"We had lunch at Timmies."
I looked down to the voice that was directed, quite obviously, but not rudely, towards me.
In the hilarity and confusion of the preceding moments I hadn't realized that this little person had managed to weasle his way closer to me.
On the other side of me Daughter was holding a green tinged wrap. The kind they call a spinach wrap. The kind that people actually believe counts as a serving of vegetables.
We were at an event that had tables of food and Daughter was wolfing down a very late breakfast/lunch since she had chosen to not eat before we left the house at noon. She had remarked that she was starving and I had also said that it was no wonder since she had chosen to skip breakfast.
I had just made a comment to her and the group around her that I wanted a picture of her with the green tinged wrap with another stringy bit of green limp lettuce flopping out of it. And I had said that I wanted the wrap hanging out of her nose. I felt that the effect would be marvelous when contrasted with her crisp black graduation gown and hard covered cap with the orange tassle dangling from the left side.
This comment had all of us laughing at the image of her with the green wrap dangling out of her nose as the perfect accouterment to the dangling orangle tassle - aided greatly by Daughter acting out the motion of placing said wrap close to her nose. And then this little person's voice piped up directly below me in order to to tell me, not the group, where he had had lunch.
I guess it was a big deal for him. Coming down to the big city to see his half sister graduate. The half sister that he worshipped and had since birth (the feeling being mutual). He got to take the afternoon off of school and go to lunch alone with his own mom and their shared dad since his other full blooded sister couldn't come due to a conflicting track and field competition. And the three of them had went to Timmie's for lunch. The whole day had likely taken on a magical quality for him and perhaps, as at another graduation ceremony over four years prior, this young child had felt the need to share something with me, the other mother. The one that wasn't his mother. The one that mothers his idolized sister.
The difference between this graduation for Daughter and the last is that the ensuing four years has brought a maturity to me that cannot be erased. Four years ago, at Daughter's grade eight graduation, I had a friend accompany me. I could not face it alone. By it I mean the reality of the anger and rage that XHusband projects onto me. The rage that he shared with Daughter via nastily barbed words about my failings as a mother - both in his home with his 'new' family and at family gatherings with his extended family. So at that graduation, when the same little voice approached me, I was moved to engage with Daughter's half brother by asking him some questions and conversing directly with him. An olive branch, as it were.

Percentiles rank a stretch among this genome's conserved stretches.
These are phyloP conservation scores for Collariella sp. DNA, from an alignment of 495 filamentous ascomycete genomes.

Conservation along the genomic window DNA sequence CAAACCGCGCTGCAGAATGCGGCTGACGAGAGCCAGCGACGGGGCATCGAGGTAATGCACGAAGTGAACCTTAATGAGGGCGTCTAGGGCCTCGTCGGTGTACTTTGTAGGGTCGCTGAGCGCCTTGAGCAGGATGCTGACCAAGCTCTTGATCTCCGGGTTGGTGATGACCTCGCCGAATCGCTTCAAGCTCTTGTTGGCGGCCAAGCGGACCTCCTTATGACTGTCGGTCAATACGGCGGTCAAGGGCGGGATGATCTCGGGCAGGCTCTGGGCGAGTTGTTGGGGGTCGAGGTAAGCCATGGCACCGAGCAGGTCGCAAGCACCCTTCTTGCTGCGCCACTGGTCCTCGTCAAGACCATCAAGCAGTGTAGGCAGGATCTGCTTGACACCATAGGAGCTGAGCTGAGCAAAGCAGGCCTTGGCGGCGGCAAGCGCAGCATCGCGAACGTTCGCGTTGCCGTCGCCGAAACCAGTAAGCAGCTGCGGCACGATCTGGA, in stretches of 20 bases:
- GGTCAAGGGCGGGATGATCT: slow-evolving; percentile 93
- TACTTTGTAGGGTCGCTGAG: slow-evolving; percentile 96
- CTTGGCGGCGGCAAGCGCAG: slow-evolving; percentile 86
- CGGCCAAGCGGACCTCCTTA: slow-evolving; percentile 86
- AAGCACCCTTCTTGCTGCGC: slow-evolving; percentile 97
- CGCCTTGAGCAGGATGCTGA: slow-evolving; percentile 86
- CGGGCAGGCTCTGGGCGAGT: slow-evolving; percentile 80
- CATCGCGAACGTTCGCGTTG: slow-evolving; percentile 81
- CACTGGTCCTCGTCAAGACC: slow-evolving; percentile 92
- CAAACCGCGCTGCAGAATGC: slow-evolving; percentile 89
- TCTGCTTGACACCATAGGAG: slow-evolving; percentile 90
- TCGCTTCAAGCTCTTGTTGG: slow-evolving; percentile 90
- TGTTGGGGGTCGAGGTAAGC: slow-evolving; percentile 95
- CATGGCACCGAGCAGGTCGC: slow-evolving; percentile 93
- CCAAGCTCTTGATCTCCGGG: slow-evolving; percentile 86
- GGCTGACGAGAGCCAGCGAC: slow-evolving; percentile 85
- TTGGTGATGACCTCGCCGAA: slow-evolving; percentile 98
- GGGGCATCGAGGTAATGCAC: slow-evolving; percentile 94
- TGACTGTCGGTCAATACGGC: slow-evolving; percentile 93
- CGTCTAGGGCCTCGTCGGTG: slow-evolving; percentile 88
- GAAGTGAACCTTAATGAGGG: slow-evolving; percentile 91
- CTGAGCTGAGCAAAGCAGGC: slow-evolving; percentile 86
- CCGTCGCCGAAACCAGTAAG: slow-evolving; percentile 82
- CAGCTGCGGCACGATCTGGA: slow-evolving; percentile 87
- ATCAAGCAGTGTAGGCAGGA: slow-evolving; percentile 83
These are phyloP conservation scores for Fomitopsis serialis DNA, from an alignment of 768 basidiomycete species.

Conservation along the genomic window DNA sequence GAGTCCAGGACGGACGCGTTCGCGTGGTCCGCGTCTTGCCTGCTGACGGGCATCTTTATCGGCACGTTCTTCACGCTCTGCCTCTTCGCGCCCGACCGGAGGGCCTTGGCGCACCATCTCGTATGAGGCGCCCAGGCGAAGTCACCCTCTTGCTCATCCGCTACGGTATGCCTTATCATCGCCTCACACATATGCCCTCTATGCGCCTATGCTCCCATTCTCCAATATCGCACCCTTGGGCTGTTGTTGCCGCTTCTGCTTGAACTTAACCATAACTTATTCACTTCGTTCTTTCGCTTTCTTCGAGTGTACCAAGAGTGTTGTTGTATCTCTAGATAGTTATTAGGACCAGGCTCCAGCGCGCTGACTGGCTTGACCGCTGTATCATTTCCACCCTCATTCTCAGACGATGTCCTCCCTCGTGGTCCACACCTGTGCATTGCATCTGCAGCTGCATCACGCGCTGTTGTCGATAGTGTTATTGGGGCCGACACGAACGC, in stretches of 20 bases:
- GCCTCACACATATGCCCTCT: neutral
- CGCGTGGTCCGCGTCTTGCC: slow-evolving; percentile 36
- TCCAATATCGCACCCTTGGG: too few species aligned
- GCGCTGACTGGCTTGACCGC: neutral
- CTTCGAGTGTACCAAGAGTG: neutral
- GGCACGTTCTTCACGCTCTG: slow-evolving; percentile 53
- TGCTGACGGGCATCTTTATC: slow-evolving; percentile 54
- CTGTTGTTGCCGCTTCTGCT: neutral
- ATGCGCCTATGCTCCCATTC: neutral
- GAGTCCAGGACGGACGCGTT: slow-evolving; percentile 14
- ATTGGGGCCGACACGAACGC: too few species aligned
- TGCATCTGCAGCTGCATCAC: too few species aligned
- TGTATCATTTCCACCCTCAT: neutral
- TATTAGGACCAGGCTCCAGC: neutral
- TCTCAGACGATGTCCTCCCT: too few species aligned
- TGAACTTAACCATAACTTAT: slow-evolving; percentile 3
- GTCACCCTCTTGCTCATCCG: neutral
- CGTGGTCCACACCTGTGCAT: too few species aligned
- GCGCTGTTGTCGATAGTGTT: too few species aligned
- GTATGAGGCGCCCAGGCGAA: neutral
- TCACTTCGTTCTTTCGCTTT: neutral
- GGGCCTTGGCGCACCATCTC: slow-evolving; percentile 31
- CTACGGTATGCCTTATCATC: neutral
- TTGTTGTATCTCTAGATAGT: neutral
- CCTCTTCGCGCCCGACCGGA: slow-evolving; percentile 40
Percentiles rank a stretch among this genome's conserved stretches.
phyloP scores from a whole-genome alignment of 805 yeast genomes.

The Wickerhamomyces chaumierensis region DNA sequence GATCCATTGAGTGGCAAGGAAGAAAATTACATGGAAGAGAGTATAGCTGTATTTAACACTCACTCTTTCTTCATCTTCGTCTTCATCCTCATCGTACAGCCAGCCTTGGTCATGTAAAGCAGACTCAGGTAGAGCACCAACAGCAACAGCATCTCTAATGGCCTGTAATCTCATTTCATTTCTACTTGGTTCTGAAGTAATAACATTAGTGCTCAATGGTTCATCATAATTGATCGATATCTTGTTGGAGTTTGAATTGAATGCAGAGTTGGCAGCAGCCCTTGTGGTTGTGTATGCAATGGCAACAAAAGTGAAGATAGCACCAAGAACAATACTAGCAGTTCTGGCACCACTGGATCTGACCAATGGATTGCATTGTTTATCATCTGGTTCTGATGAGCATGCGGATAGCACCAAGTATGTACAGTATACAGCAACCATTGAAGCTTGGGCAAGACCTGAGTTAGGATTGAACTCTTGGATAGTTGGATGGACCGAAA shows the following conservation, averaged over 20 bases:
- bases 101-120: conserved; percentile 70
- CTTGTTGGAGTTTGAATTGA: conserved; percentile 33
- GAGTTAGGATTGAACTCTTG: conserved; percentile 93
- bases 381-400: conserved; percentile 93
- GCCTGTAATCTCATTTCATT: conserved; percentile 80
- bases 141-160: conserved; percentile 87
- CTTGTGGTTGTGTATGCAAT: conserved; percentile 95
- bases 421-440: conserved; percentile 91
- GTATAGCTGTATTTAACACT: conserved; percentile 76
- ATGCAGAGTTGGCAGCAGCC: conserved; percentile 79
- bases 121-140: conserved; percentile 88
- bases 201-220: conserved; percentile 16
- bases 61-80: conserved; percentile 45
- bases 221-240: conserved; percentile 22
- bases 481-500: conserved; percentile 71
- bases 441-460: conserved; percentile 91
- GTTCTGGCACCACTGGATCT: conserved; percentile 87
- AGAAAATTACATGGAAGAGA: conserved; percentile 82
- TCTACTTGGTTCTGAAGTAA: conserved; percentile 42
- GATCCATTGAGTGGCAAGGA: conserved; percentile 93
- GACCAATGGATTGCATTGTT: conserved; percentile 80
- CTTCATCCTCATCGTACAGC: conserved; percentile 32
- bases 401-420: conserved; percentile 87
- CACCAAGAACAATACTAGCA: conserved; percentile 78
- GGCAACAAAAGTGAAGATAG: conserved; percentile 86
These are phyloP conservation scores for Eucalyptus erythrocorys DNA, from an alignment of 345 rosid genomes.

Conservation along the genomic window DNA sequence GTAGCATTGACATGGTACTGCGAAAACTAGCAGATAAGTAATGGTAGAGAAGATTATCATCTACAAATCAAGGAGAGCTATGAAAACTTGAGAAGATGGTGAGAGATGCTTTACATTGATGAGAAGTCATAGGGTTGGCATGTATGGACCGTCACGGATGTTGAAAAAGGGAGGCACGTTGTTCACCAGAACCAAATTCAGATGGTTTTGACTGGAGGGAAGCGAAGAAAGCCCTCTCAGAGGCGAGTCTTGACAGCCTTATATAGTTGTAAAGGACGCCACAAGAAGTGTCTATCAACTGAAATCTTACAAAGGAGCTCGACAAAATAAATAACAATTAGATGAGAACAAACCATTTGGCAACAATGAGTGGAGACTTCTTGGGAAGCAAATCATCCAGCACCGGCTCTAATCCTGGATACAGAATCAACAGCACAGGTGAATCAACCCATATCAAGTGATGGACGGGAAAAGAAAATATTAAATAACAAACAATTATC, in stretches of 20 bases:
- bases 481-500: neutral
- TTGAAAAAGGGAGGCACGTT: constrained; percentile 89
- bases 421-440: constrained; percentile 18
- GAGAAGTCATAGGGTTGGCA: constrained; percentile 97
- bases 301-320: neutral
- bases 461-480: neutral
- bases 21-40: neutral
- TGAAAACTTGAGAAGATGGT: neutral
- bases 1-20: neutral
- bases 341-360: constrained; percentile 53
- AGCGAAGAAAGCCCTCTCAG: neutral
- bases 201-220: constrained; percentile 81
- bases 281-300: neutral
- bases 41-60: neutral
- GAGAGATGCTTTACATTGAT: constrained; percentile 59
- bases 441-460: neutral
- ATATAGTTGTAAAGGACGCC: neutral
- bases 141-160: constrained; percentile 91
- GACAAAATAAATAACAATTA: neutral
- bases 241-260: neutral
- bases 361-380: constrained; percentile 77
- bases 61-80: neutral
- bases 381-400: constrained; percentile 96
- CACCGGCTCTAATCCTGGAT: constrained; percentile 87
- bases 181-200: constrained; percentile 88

But this time, when the little voice offered up it's morsel all I could think was "I am not your mother little boy. I am so grateful that my child was not raised in a house of hatred. I am sorry that your parents have not allowed you and your half sister, my daughter, to have a joint relationship with me and that they have portrayed me to be something evil. Because I see that you, little boy, recognize me for what I am: The mother of someone you love dearly and because of your love for her you want to reach out to me because you know that you and I share this worship factor. We both worship Daughter and for that I am delighted. But I am not your mother and I have nothing to give you right now."
Of course, I didn't say any of this. I merely looked into the innocent eyes and said "That's nice" and continued to focus my attention on the object of my worship. Daughter was looking resplendent and glorious in her gown and cap and gobbling down a green tinged wrap while sharing an awkward moment with her two estranged parents, step mom and half brother. These moments have come few and far between in her life. Her continuing giggles attested to the inherent discomfort of the situation and she was relieved when her father mumbled something about getting on the road to return home. Their backs were swallowed up by bodies in the hectic gymnasium as they found their way back to their mini van and their small city life in Kitchener.
One of the best parts of worshipping Daughter is getting to be a voyeur on her social life and I spent the next half hour soaking up the shrieks and shrills of her gang reuniting. Daughter's high school graduation made me feel more like a grown up than I ever have. And I mean that in a very positive way.